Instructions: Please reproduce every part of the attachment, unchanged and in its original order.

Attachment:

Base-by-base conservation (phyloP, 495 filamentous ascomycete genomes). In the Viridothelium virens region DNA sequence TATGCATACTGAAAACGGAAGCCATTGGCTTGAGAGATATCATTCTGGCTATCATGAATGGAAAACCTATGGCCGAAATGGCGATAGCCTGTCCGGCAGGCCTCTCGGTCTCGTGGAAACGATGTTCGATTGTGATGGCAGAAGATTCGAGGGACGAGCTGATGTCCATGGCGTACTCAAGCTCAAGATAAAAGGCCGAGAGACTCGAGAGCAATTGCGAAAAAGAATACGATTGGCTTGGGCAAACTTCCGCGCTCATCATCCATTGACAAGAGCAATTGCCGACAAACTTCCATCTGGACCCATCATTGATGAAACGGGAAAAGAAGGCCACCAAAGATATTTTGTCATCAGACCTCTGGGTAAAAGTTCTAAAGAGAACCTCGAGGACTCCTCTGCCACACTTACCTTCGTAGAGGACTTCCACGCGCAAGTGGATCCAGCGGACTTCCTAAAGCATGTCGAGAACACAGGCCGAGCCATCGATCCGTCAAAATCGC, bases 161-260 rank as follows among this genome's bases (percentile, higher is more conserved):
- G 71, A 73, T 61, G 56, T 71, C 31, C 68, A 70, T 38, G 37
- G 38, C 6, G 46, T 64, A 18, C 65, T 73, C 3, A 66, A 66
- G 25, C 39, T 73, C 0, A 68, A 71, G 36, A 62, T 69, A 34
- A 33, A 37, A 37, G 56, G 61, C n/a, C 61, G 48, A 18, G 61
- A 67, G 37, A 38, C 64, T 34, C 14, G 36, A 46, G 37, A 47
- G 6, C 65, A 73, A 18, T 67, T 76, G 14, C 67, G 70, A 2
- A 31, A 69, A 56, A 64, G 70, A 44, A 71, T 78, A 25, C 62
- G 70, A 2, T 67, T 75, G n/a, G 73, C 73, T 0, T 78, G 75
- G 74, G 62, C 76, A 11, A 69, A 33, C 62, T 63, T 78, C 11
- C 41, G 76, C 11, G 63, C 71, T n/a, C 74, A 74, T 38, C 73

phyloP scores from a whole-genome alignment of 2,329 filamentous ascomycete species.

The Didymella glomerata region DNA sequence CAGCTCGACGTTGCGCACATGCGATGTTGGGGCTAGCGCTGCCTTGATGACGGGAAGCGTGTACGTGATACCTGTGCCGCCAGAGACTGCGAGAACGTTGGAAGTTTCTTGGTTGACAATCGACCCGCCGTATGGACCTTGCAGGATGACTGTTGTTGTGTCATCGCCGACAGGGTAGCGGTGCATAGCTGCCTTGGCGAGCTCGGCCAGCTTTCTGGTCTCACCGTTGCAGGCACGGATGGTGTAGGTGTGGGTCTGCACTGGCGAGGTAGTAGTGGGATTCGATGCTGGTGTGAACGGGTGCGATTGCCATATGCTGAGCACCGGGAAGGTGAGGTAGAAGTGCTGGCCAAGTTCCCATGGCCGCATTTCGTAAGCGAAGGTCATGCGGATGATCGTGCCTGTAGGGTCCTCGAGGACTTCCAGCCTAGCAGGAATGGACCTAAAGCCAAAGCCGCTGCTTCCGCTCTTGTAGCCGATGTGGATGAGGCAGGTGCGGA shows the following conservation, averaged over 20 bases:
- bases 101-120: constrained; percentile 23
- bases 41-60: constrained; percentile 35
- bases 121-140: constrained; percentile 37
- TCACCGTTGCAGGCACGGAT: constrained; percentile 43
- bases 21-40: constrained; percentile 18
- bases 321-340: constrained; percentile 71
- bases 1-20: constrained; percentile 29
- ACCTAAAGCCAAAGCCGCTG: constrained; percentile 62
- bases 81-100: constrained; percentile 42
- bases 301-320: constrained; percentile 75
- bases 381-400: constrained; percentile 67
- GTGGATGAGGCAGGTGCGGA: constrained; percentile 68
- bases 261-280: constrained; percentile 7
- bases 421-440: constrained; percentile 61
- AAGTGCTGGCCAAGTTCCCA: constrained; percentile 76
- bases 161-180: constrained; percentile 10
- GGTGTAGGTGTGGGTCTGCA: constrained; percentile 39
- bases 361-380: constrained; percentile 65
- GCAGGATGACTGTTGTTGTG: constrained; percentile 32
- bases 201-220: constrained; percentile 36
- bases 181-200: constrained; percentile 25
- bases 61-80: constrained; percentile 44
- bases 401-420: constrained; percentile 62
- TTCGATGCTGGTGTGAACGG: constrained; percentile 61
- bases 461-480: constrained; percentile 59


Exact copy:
Base-by-base conservation (phyloP, 495 filamentous ascomycete genomes). In the Viridothelium virens region DNA sequence TATGCATACTGAAAACGGAAGCCATTGGCTTGAGAGATATCATTCTGGCTATCATGAATGGAAAACCTATGGCCGAAATGGCGATAGCCTGTCCGGCAGGCCTCTCGGTCTCGTGGAAACGATGTTCGATTGTGATGGCAGAAGATTCGAGGGACGAGCTGATGTCCATGGCGTACTCAAGCTCAAGATAAAAGGCCGAGAGACTCGAGAGCAATTGCGAAAAAGAATACGATTGGCTTGGGCAAACTTCCGCGCTCATCATCCATTGACAAGAGCAATTGCCGACAAACTTCCATCTGGACCCATCATTGATGAAACGGGAAAAGAAGGCCACCAAAGATATTTTGTCATCAGACCTCTGGGTAAAAGTTCTAAAGAGAACCTCGAGGACTCCTCTGCCACACTTACCTTCGTAGAGGACTTCCACGCGCAAGTGGATCCAGCGGACTTCCTAAAGCATGTCGAGAACACAGGCCGAGCCATCGATCCGTCAAAATCGC, bases 161-260 rank as follows among this genome's bases (percentile, higher is more conserved):
- G 71, A 73, T 61, G 56, T 71, C 31, C 68, A 70, T 38, G 37
- G 38, C 6, G 46, T 64, A 18, C 65, T 73, C 3, A 66, A 66
- G 25, C 39, T 73, C 0, A 68, A 71, G 36, A 62, T 69, A 34
- A 33, A 37, A 37, G 56, G 61, C n/a, C 61, G 48, A 18, G 61
- A 67, G 37, A 38, C 64, T 34, C 14, G 36, A 46, G 37, A 47
- G 6, C 65, A 73, A 18, T 67, T 76, G 14, C 67, G 70, A 2
- A 31, A 69, A 56, A 64, G 70, A 44, A 71, T 78, A 25, C 62
- G 70, A 2, T 67, T 75, G n/a, G 73, C 73, T 0, T 78, G 75
- G 74, G 62, C 76, A 11, A 69, A 33, C 62, T 63, T 78, C 11
- C 41, G 76, C 11, G 63, C 71, T n/a, C 74, A 74, T 38, C 73

phyloP scores from a whole-genome alignment of 2,329 filamentous ascomycete species.

The Didymella glomerata region DNA sequence CAGCTCGACGTTGCGCACATGCGATGTTGGGGCTAGCGCTGCCTTGATGACGGGAAGCGTGTACGTGATACCTGTGCCGCCAGAGACTGCGAGAACGTTGGAAGTTTCTTGGTTGACAATCGACCCGCCGTATGGACCTTGCAGGATGACTGTTGTTGTGTCATCGCCGACAGGGTAGCGGTGCATAGCTGCCTTGGCGAGCTCGGCCAGCTTTCTGGTCTCACCGTTGCAGGCACGGATGGTGTAGGTGTGGGTCTGCACTGGCGAGGTAGTAGTGGGATTCGATGCTGGTGTGAACGGGTGCGATTGCCATATGCTGAGCACCGGGAAGGTGAGGTAGAAGTGCTGGCCAAGTTCCCATGGCCGCATTTCGTAAGCGAAGGTCATGCGGATGATCGTGCCTGTAGGGTCCTCGAGGACTTCCAGCCTAGCAGGAATGGACCTAAAGCCAAAGCCGCTGCTTCCGCTCTTGTAGCCGATGTGGATGAGGCAGGTGCGGA shows the following conservation, averaged over 20 bases:
- bases 101-120: constrained; percentile 23
- bases 41-60: constrained; percentile 35
- bases 121-140: constrained; percentile 37
- TCACCGTTGCAGGCACGGAT: constrained; percentile 43
- bases 21-40: constrained; percentile 18
- bases 321-340: constrained; percentile 71
- bases 1-20: constrained; percentile 29
- ACCTAAAGCCAAAGCCGCTG: constrained; percentile 62
- bases 81-100: constrained; percentile 42
- bases 301-320: constrained; percentile 75
- bases 381-400: constrained; percentile 67
- GTGGATGAGGCAGGTGCGGA: constrained; percentile 68
- bases 261-280: constrained; percentile 7
- bases 421-440: constrained; percentile 61
- AAGTGCTGGCCAAGTTCCCA: constrained; percentile 76
- bases 161-180: constrained; percentile 10
- GGTGTAGGTGTGGGTCTGCA: constrained; percentile 39
- bases 361-380: constrained; percentile 65
- GCAGGATGACTGTTGTTGTG: constrained; percentile 32
- bases 201-220: constrained; percentile 36
- bases 181-200: constrained; percentile 25
- bases 61-80: constrained; percentile 44
- bases 401-420: constrained; percentile 62
- TTCGATGCTGGTGTGAACGG: constrained; percentile 61
- bases 461-480: constrained; percentile 59